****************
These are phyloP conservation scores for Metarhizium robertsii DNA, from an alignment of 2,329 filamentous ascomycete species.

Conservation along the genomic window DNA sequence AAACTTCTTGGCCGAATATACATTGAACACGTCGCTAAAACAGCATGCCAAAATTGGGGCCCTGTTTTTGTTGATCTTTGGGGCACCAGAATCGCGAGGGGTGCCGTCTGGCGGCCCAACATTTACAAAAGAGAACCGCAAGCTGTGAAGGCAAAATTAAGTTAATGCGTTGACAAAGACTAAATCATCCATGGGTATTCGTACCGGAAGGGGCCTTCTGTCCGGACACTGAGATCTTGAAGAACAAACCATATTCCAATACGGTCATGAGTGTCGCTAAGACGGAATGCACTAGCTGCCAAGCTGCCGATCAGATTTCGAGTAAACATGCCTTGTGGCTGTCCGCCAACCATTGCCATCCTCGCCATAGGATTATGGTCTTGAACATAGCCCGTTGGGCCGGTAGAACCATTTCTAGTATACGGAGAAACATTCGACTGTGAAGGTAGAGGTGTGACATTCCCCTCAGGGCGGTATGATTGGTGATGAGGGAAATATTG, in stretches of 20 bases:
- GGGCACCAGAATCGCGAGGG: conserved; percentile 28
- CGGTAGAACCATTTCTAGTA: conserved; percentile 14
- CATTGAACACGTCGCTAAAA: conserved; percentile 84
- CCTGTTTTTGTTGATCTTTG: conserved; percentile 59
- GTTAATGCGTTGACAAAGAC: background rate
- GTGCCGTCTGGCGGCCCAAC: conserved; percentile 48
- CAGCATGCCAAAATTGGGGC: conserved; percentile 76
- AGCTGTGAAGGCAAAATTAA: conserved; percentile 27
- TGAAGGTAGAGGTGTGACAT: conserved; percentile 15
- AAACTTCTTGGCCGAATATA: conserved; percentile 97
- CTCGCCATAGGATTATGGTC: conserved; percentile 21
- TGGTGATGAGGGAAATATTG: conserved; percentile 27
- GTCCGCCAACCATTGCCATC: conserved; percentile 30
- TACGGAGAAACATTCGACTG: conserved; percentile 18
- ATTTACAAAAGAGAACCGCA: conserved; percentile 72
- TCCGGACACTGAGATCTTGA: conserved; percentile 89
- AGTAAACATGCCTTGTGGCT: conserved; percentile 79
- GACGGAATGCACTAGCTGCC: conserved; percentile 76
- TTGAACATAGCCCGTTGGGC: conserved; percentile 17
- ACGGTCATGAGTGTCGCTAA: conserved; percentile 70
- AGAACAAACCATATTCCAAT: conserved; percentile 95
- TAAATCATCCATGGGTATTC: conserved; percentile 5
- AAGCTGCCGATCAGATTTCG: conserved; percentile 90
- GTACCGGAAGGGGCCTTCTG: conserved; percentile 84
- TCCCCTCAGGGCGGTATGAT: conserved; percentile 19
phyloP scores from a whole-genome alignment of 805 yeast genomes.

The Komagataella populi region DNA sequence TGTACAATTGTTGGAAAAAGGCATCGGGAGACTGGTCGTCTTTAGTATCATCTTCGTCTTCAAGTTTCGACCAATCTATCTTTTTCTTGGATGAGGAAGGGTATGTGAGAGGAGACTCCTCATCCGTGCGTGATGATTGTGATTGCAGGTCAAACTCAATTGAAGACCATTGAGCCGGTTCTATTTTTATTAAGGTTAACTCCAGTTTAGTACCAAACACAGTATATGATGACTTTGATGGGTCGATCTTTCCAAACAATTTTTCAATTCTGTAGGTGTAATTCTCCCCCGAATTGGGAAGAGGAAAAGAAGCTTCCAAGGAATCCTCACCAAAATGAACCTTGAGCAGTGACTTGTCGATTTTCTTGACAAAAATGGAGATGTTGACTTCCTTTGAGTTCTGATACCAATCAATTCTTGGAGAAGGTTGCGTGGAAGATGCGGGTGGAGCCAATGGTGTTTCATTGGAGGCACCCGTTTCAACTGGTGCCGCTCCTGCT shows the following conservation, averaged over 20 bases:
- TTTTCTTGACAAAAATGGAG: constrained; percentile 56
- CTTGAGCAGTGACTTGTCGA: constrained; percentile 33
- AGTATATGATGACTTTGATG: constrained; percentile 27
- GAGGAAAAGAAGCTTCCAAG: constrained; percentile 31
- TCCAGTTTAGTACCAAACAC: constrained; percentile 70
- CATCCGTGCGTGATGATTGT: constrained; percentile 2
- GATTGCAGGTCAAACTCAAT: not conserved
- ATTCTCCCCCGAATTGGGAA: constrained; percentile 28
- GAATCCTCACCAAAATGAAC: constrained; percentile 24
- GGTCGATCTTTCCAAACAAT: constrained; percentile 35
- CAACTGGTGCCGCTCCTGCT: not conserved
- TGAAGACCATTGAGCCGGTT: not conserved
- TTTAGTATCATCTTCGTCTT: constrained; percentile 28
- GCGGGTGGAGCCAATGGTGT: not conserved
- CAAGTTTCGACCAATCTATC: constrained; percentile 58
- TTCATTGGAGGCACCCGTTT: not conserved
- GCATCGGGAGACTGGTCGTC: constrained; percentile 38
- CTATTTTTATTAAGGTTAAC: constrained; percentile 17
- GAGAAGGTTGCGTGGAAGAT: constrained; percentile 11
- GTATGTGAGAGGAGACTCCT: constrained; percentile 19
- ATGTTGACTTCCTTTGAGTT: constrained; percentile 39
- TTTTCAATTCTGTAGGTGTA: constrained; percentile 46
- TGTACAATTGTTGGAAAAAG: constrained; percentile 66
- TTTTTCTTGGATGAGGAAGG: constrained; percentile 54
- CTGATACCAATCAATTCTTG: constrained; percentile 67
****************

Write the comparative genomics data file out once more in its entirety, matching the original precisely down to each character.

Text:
These are phyloP conservation scores for Metarhizium robertsii DNA, from an alignment of 2,329 filamentous ascomycete species.

Conservation along the genomic window DNA sequence AAACTTCTTGGCCGAATATACATTGAACACGTCGCTAAAACAGCATGCCAAAATTGGGGCCCTGTTTTTGTTGATCTTTGGGGCACCAGAATCGCGAGGGGTGCCGTCTGGCGGCCCAACATTTACAAAAGAGAACCGCAAGCTGTGAAGGCAAAATTAAGTTAATGCGTTGACAAAGACTAAATCATCCATGGGTATTCGTACCGGAAGGGGCCTTCTGTCCGGACACTGAGATCTTGAAGAACAAACCATATTCCAATACGGTCATGAGTGTCGCTAAGACGGAATGCACTAGCTGCCAAGCTGCCGATCAGATTTCGAGTAAACATGCCTTGTGGCTGTCCGCCAACCATTGCCATCCTCGCCATAGGATTATGGTCTTGAACATAGCCCGTTGGGCCGGTAGAACCATTTCTAGTATACGGAGAAACATTCGACTGTGAAGGTAGAGGTGTGACATTCCCCTCAGGGCGGTATGATTGGTGATGAGGGAAATATTG, in stretches of 20 bases:
- GGGCACCAGAATCGCGAGGG: conserved; percentile 28
- CGGTAGAACCATTTCTAGTA: conserved; percentile 14
- CATTGAACACGTCGCTAAAA: conserved; percentile 84
- CCTGTTTTTGTTGATCTTTG: conserved; percentile 59
- GTTAATGCGTTGACAAAGAC: background rate
- GTGCCGTCTGGCGGCCCAAC: conserved; percentile 48
- CAGCATGCCAAAATTGGGGC: conserved; percentile 76
- AGCTGTGAAGGCAAAATTAA: conserved; percentile 27
- TGAAGGTAGAGGTGTGACAT: conserved; percentile 15
- AAACTTCTTGGCCGAATATA: conserved; percentile 97
- CTCGCCATAGGATTATGGTC: conserved; percentile 21
- TGGTGATGAGGGAAATATTG: conserved; percentile 27
- GTCCGCCAACCATTGCCATC: conserved; percentile 30
- TACGGAGAAACATTCGACTG: conserved; percentile 18
- ATTTACAAAAGAGAACCGCA: conserved; percentile 72
- TCCGGACACTGAGATCTTGA: conserved; percentile 89
- AGTAAACATGCCTTGTGGCT: conserved; percentile 79
- GACGGAATGCACTAGCTGCC: conserved; percentile 76
- TTGAACATAGCCCGTTGGGC: conserved; percentile 17
- ACGGTCATGAGTGTCGCTAA: conserved; percentile 70
- AGAACAAACCATATTCCAAT: conserved; percentile 95
- TAAATCATCCATGGGTATTC: conserved; percentile 5
- AAGCTGCCGATCAGATTTCG: conserved; percentile 90
- GTACCGGAAGGGGCCTTCTG: conserved; percentile 84
- TCCCCTCAGGGCGGTATGAT: conserved; percentile 19
phyloP scores from a whole-genome alignment of 805 yeast genomes.

The Komagataella populi region DNA sequence TGTACAATTGTTGGAAAAAGGCATCGGGAGACTGGTCGTCTTTAGTATCATCTTCGTCTTCAAGTTTCGACCAATCTATCTTTTTCTTGGATGAGGAAGGGTATGTGAGAGGAGACTCCTCATCCGTGCGTGATGATTGTGATTGCAGGTCAAACTCAATTGAAGACCATTGAGCCGGTTCTATTTTTATTAAGGTTAACTCCAGTTTAGTACCAAACACAGTATATGATGACTTTGATGGGTCGATCTTTCCAAACAATTTTTCAATTCTGTAGGTGTAATTCTCCCCCGAATTGGGAAGAGGAAAAGAAGCTTCCAAGGAATCCTCACCAAAATGAACCTTGAGCAGTGACTTGTCGATTTTCTTGACAAAAATGGAGATGTTGACTTCCTTTGAGTTCTGATACCAATCAATTCTTGGAGAAGGTTGCGTGGAAGATGCGGGTGGAGCCAATGGTGTTTCATTGGAGGCACCCGTTTCAACTGGTGCCGCTCCTGCT shows the following conservation, averaged over 20 bases:
- TTTTCTTGACAAAAATGGAG: constrained; percentile 56
- CTTGAGCAGTGACTTGTCGA: constrained; percentile 33
- AGTATATGATGACTTTGATG: constrained; percentile 27
- GAGGAAAAGAAGCTTCCAAG: constrained; percentile 31
- TCCAGTTTAGTACCAAACAC: constrained; percentile 70
- CATCCGTGCGTGATGATTGT: constrained; percentile 2
- GATTGCAGGTCAAACTCAAT: not conserved
- ATTCTCCCCCGAATTGGGAA: constrained; percentile 28
- GAATCCTCACCAAAATGAAC: constrained; percentile 24
- GGTCGATCTTTCCAAACAAT: constrained; percentile 35
- CAACTGGTGCCGCTCCTGCT: not conserved
- TGAAGACCATTGAGCCGGTT: not conserved
- TTTAGTATCATCTTCGTCTT: constrained; percentile 28
- GCGGGTGGAGCCAATGGTGT: not conserved
- CAAGTTTCGACCAATCTATC: constrained; percentile 58
- TTCATTGGAGGCACCCGTTT: not conserved
- GCATCGGGAGACTGGTCGTC: constrained; percentile 38
- CTATTTTTATTAAGGTTAAC: constrained; percentile 17
- GAGAAGGTTGCGTGGAAGAT: constrained; percentile 11
- GTATGTGAGAGGAGACTCCT: constrained; percentile 19
- ATGTTGACTTCCTTTGAGTT: constrained; percentile 39
- TTTTCAATTCTGTAGGTGTA: constrained; percentile 46
- TGTACAATTGTTGGAAAAAG: constrained; percentile 66
- TTTTTCTTGGATGAGGAAGG: constrained; percentile 54
- CTGATACCAATCAATTCTTG: constrained; percentile 67